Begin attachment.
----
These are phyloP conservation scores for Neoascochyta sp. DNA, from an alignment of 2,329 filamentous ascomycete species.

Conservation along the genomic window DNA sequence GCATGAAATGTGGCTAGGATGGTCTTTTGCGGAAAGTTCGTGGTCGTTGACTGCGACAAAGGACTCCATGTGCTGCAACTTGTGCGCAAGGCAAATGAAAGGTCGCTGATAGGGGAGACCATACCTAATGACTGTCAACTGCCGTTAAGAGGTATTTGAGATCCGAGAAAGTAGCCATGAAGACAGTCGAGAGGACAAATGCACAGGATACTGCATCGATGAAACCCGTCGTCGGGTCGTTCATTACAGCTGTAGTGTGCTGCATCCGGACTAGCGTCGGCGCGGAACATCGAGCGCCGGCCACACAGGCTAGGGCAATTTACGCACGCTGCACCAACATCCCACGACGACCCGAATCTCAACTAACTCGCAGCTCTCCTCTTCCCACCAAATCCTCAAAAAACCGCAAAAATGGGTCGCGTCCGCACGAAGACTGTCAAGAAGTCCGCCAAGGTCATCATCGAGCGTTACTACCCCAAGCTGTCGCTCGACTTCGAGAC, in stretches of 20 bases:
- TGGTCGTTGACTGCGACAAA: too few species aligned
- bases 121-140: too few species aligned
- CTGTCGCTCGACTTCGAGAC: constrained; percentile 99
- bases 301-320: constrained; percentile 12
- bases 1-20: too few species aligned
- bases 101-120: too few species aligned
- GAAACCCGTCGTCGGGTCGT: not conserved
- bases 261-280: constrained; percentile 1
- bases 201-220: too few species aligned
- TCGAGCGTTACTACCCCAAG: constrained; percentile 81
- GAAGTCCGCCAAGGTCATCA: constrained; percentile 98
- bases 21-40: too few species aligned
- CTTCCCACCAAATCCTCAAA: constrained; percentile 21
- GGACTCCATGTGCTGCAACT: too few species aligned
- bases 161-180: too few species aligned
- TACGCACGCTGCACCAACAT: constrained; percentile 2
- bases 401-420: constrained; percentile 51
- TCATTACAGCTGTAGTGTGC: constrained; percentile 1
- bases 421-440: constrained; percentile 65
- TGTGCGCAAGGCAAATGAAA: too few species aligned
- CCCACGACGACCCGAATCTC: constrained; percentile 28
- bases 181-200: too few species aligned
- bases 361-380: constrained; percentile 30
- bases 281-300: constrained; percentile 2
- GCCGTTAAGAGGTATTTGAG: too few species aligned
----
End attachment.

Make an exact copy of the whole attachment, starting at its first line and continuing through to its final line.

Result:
These are phyloP conservation scores for Neoascochyta sp. DNA, from an alignment of 2,329 filamentous ascomycete species.

Conservation along the genomic window DNA sequence GCATGAAATGTGGCTAGGATGGTCTTTTGCGGAAAGTTCGTGGTCGTTGACTGCGACAAAGGACTCCATGTGCTGCAACTTGTGCGCAAGGCAAATGAAAGGTCGCTGATAGGGGAGACCATACCTAATGACTGTCAACTGCCGTTAAGAGGTATTTGAGATCCGAGAAAGTAGCCATGAAGACAGTCGAGAGGACAAATGCACAGGATACTGCATCGATGAAACCCGTCGTCGGGTCGTTCATTACAGCTGTAGTGTGCTGCATCCGGACTAGCGTCGGCGCGGAACATCGAGCGCCGGCCACACAGGCTAGGGCAATTTACGCACGCTGCACCAACATCCCACGACGACCCGAATCTCAACTAACTCGCAGCTCTCCTCTTCCCACCAAATCCTCAAAAAACCGCAAAAATGGGTCGCGTCCGCACGAAGACTGTCAAGAAGTCCGCCAAGGTCATCATCGAGCGTTACTACCCCAAGCTGTCGCTCGACTTCGAGAC, in stretches of 20 bases:
- TGGTCGTTGACTGCGACAAA: too few species aligned
- bases 121-140: too few species aligned
- CTGTCGCTCGACTTCGAGAC: constrained; percentile 99
- bases 301-320: constrained; percentile 12
- bases 1-20: too few species aligned
- bases 101-120: too few species aligned
- GAAACCCGTCGTCGGGTCGT: not conserved
- bases 261-280: constrained; percentile 1
- bases 201-220: too few species aligned
- TCGAGCGTTACTACCCCAAG: constrained; percentile 81
- GAAGTCCGCCAAGGTCATCA: constrained; percentile 98
- bases 21-40: too few species aligned
- CTTCCCACCAAATCCTCAAA: constrained; percentile 21
- GGACTCCATGTGCTGCAACT: too few species aligned
- bases 161-180: too few species aligned
- TACGCACGCTGCACCAACAT: constrained; percentile 2
- bases 401-420: constrained; percentile 51
- TCATTACAGCTGTAGTGTGC: constrained; percentile 1
- bases 421-440: constrained; percentile 65
- TGTGCGCAAGGCAAATGAAA: too few species aligned
- CCCACGACGACCCGAATCTC: constrained; percentile 28
- bases 181-200: too few species aligned
- bases 361-380: constrained; percentile 30
- bases 281-300: constrained; percentile 2
- GCCGTTAAGAGGTATTTGAG: too few species aligned